Let go of belief, hearsay, and speculation, and lay hold on knowledge. He who stands upon knowledge acquired by practice is filled with a sublime yet lowly confidence, and is able to speak the word of Truth with power. Master the task of discrimination. Learn to distinguish between good and evil; to perceive the facts of life, and understand them in their relation one to another. Awake the mind to see the orderly sequence of cause and effect in all things, both mental and material. Thus will be revealed the worthlessness of pleasure-seeking and sin, and the glory and gladness of a life of sublime virtue and spotless purity.


May 22, 2013, 01:04:15 PMReply #5

Offline Len

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Re: James Allen, "As A Man Thinketh"
« Reply #5 on: May 22, 2013, 01:04:15 PM »
His words ground me, much like The Kolbrin.

I think they ground you because they contain fundamentals. When we apply these fundamentals to our lives and thought in a consistent manner, we have laid down the groundwork in which to learn and grow in much greater degrees of complexity, and we can then actually start to practice and experience first hand the Higher Mysteries.

Without the fundamentals, we are only building castles made of sand.

Please continue to share these fundamentals, Diane, anywhere on the forum where you see they are lacking, or are inconsistent, whether they are taken out of James Allen, the Kolbrin, the Bible, or your own heart.  ;D

May 23, 2013, 03:01:13 AMReply #6

Offline Lance

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Re: James Allen, "As A Man Thinketh"
« Reply #6 on: May 23, 2013, 03:01:13 AM »
Absolutely!

May 23, 2013, 12:28:19 PMReply #7

Offline Diane_

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Re: James Allen, "As A Man Thinketh"
« Reply #7 on: May 23, 2013, 12:28:19 PM »
Impartiality can be a challenge in life.   Try to search for the truth .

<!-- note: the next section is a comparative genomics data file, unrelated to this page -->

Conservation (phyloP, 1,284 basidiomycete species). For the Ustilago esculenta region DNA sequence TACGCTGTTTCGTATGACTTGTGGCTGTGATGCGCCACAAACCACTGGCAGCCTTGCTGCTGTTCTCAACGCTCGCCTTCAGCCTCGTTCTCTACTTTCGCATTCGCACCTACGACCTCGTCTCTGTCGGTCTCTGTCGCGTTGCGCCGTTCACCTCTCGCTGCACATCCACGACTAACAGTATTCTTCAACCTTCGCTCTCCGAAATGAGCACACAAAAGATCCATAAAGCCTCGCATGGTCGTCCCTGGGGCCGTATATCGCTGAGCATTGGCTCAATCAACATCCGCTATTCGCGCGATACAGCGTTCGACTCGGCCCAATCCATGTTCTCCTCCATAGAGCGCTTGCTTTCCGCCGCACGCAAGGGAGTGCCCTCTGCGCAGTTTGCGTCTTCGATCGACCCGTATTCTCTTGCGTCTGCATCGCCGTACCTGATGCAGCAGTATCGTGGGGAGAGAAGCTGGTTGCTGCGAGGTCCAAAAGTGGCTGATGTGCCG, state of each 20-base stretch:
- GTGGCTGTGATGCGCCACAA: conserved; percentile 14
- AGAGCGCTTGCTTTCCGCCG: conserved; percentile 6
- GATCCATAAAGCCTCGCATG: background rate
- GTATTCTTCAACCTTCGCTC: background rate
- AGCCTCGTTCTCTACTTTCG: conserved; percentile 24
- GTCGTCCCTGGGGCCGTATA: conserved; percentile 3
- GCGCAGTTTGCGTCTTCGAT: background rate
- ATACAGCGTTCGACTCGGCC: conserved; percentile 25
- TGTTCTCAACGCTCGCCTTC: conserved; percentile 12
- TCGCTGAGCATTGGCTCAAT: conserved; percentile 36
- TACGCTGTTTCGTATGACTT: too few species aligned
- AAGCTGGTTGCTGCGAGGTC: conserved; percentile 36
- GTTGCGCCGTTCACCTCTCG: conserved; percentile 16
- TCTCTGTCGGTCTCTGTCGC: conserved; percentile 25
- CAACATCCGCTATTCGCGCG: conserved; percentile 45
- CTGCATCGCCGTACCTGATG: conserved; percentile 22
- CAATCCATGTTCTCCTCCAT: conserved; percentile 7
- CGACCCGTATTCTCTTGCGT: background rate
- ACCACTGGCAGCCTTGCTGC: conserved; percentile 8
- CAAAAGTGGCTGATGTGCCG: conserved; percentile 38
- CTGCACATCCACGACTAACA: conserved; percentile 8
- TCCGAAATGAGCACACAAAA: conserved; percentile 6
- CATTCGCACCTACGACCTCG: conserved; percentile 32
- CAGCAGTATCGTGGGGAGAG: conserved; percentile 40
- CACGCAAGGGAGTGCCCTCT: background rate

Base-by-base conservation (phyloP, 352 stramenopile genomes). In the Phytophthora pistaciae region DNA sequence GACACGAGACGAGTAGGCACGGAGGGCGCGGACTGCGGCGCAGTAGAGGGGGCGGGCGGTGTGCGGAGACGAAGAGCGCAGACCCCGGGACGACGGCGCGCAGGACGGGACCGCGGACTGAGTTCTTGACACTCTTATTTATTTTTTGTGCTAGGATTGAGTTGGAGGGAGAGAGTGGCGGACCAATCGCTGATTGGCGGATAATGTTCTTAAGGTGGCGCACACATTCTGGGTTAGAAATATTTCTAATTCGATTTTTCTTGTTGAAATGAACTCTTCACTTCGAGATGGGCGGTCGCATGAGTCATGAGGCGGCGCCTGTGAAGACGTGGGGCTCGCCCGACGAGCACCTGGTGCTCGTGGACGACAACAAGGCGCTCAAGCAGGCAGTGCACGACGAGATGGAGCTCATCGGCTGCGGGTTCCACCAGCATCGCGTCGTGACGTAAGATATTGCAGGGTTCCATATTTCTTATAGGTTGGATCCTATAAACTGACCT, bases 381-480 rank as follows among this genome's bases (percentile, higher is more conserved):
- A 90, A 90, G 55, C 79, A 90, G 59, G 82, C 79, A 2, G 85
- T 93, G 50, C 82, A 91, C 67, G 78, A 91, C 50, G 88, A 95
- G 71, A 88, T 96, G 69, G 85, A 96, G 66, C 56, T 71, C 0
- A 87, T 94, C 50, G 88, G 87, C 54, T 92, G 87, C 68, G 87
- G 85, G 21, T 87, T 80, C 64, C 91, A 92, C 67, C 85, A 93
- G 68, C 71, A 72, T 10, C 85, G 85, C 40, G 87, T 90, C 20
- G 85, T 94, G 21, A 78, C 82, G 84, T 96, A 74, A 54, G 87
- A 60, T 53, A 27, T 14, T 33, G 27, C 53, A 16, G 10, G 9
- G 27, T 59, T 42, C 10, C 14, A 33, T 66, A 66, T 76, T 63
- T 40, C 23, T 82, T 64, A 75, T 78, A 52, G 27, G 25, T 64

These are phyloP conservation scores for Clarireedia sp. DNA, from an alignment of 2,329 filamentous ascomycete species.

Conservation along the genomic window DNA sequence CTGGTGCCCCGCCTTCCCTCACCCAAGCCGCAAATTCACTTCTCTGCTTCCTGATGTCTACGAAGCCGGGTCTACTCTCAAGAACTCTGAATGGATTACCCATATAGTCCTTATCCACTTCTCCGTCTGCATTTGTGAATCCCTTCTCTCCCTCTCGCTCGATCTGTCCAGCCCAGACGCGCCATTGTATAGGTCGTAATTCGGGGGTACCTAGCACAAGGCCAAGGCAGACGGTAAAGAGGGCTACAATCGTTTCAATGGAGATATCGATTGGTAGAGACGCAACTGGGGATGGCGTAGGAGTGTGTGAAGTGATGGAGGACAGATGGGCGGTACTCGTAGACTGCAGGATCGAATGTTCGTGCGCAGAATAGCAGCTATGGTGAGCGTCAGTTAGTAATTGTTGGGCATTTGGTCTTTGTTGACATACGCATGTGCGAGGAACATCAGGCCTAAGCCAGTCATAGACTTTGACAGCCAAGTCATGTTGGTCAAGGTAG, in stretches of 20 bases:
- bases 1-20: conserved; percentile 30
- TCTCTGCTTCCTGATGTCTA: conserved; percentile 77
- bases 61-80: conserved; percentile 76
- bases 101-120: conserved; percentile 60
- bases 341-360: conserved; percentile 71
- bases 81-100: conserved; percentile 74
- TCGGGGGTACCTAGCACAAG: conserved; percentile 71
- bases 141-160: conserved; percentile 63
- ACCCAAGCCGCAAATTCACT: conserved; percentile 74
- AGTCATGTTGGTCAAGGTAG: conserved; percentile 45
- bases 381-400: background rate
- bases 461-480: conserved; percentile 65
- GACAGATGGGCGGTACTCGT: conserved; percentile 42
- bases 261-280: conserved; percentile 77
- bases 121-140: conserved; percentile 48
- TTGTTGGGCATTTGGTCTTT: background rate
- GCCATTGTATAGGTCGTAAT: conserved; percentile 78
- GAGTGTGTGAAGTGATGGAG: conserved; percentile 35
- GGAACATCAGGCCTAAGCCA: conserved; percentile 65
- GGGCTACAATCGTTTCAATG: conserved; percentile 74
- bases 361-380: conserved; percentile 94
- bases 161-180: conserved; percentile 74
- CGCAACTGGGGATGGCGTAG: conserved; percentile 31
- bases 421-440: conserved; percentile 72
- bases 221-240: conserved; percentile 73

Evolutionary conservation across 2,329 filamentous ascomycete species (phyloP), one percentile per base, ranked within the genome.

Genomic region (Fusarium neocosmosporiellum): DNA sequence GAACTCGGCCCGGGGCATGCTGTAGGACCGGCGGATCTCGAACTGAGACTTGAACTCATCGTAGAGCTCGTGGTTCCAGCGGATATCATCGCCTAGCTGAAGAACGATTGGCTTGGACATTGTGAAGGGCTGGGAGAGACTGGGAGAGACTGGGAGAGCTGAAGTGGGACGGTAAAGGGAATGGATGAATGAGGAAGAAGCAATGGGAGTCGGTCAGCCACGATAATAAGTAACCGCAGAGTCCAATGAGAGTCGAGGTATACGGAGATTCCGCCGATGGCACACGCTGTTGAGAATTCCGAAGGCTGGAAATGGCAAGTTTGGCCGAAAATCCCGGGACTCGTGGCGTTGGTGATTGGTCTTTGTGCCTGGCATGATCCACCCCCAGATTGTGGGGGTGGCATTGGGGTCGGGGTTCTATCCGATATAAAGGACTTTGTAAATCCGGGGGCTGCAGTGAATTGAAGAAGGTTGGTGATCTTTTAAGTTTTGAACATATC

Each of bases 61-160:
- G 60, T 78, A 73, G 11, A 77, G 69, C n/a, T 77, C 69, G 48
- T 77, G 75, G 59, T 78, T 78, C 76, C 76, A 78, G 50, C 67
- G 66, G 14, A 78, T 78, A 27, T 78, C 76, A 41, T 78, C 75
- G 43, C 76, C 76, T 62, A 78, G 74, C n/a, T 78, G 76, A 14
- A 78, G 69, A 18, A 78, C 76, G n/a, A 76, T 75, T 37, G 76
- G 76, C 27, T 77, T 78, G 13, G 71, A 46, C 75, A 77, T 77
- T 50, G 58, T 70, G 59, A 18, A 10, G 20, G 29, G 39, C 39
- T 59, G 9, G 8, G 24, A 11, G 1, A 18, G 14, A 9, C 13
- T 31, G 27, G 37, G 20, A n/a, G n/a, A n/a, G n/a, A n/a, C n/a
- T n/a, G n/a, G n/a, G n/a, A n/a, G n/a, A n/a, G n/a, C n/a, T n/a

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By clinging to stubborn prejudice what joys are missed, what friends are sacrificed, what
happiness is destroyed, and what prospects are blighted! And yet freedom from prejudice is a
rare thing.

There are few men who are not prejudiced partisans upon the subjects which are of
interest to them. One rarely meets a man that will dispassionately discuss his subject from both
sides, considering all the facts and weighing all the evidence so as to arrive at truth on the
matter.

 Each partisan has his own case to make out. He is not searching for truth, for he is
already convinced that his own conclusion is the truth, and that all else is error; but he is
defending his own case, and striving for victory. Neither does he attempt to prove that he has
the truth by a calm array of facts and evidence, but defends his position with more or less heat
and agitation.  Seventh Pillar - Impartiality - The Eight Pillars of Prosperity - James Allen

May 23, 2013, 10:01:18 PMReply #8

Offline Lance

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Re: James Allen, "As A Man Thinketh"
« Reply #8 on: May 23, 2013, 10:01:18 PM »
I wonder how much of impartiality is just that or submissiveness to one's real/true thoughts and/or feelings on anything.